Thursday 07 Dec 2023
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This article first appeared in Forum, The Edge Malaysia Weekly on February 10, 2020 - February 16, 2020

We have said our collective goodbyes to 2019, and 2020 is opening up before us. As we move into the new decade, it is time not just to look ahead, but to reflect on the journey of recent years.

It is undeniable that data and digital disruption were the major drivers of the decade that has just passed. Data-driven and digital transformations provided the catalyst for sweeping change in the 2010s, spurring both public and private organisations towards a new generation of technology and opportunity. That journey was not without its challenges.

Digital transformation should, ultimately, offer new ways of working and unlock fresh opportunities for businesses. But the process of transformation itself is tripping up many companies. BCG analysis undertaken in 2017 shows that 70% of publicly announced digital transformations failed to achieve a company’s stated ambitions, timelines, or both.

Business leaders are often uncertain about how to navigate these transformations. BCG analysis is clear that, despite the eye-catching nature of emerging technology, just 20% of our focus should be on technology itself, 10% on strategy and algorithms, and 70% on fundamental organisational change.

We should be in no doubt that data and digital will continue its expansion throughout business and society in the decade to come. If Malaysian businesses are to flourish, they must embrace the nature of cultural change inherent in that 70%, central to which is building a lifelong learning mindset and supporting the workforce to be skills-ready and skills-relevant.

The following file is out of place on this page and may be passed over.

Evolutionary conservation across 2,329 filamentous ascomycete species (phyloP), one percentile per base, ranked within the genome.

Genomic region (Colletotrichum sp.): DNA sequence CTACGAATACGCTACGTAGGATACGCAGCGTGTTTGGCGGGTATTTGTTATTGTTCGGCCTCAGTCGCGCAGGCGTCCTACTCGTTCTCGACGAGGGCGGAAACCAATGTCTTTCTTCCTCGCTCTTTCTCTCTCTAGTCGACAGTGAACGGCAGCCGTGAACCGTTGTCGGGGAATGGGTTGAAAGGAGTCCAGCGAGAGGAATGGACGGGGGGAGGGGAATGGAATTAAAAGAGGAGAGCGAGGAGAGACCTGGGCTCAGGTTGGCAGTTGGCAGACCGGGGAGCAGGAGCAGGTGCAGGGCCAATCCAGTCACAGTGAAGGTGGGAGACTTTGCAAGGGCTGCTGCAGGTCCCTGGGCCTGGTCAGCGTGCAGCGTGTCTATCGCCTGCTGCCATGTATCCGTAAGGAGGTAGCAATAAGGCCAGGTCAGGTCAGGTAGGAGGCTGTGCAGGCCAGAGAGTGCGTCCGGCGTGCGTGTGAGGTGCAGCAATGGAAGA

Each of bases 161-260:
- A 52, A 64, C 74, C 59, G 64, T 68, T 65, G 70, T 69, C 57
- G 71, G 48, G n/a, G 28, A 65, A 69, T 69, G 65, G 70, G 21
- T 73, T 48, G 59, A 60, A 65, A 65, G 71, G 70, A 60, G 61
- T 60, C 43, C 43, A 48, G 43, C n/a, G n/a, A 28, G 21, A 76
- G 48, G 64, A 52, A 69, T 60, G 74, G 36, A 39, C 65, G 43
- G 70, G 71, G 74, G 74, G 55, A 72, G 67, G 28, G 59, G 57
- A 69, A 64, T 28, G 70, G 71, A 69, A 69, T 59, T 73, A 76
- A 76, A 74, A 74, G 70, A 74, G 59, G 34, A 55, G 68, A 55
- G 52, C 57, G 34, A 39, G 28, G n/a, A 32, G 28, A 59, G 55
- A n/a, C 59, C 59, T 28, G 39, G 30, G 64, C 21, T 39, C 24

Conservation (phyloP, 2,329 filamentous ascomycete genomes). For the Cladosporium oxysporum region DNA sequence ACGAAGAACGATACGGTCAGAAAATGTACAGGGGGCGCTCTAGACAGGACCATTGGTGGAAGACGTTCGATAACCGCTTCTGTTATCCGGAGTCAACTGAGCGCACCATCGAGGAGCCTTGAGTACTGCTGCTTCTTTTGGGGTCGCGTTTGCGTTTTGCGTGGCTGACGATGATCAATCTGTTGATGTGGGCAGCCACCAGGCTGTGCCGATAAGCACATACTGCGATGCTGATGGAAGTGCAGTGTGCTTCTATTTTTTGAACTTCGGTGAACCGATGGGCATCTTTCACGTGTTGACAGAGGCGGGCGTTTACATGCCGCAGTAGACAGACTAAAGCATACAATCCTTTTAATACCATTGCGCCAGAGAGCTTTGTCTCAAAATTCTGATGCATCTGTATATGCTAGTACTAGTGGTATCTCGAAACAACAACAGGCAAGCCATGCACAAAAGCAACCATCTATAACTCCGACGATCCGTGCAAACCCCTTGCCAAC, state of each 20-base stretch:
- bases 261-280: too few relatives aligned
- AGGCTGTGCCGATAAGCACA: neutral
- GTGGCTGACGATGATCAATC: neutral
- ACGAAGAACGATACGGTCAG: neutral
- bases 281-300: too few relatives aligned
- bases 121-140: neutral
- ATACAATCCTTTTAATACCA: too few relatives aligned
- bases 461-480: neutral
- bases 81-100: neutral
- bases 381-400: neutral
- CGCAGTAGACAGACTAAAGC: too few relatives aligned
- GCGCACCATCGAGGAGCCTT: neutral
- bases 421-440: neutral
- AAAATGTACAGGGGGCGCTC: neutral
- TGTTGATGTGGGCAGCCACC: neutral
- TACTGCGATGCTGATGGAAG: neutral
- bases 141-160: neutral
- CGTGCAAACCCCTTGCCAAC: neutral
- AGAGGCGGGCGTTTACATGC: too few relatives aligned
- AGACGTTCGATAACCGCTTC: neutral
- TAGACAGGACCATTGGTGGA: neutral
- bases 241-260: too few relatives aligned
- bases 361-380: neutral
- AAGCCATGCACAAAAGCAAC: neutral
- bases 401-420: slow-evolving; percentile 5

In a study of over 360,000 individuals undertaken by BCG, Decoding Digital Talent, we revealed that more than 75% of Malaysian respondents believed their jobs will be greatly affected by global megatrends of technological transformation and globalisation in coming years, among the highest of countries surveyed globally.

That’s a notable question mark for the nation’s evolving economy. Malaysia’s digital economy alone was worth RM267.7 billion in 2018, making up 18.5% of national GDP. That is a remarkable achievement, but there is greater opportunity to come. The key will be pushing this digital evolution beyond large established corporations — a transforming opportunity for the SMEs that make up over 95% of Malaysia’s businesses, but just under 40% of its GDP.

There is a welcome boost of RM21 billion funding over the next five years announced under Budget 2020, aimed at raising productivity through investment in new technology for business. It is important that organisations that benefit from this investment don’t overlook the fundamental 70% focus that may steer such transformation’s success.

This need for cultural transition within business, and increasing focus on appropriate skills for a future world of work, frame a landscape where individuals, organisations and policymakers face growing pressures to transform.

Learning to take charge of individual change

The job market is evolving, which means individuals must strive to evolve along with it. The average individual spends less than 90 minutes building new skills and knowledge each week. That is simply not enough. Individuals will need to triple their learning time to over five hours per week in order to meet changing workforce needs.

The key to this transformation will be embracing learning as an ongoing part of your personal and professional development, rather than a single leap that must be taken at set points in your career. That process is no longer a series of individual steps, but a continuous case of progress to reach the top of the mountain.

Skills as a new strategic priority for employers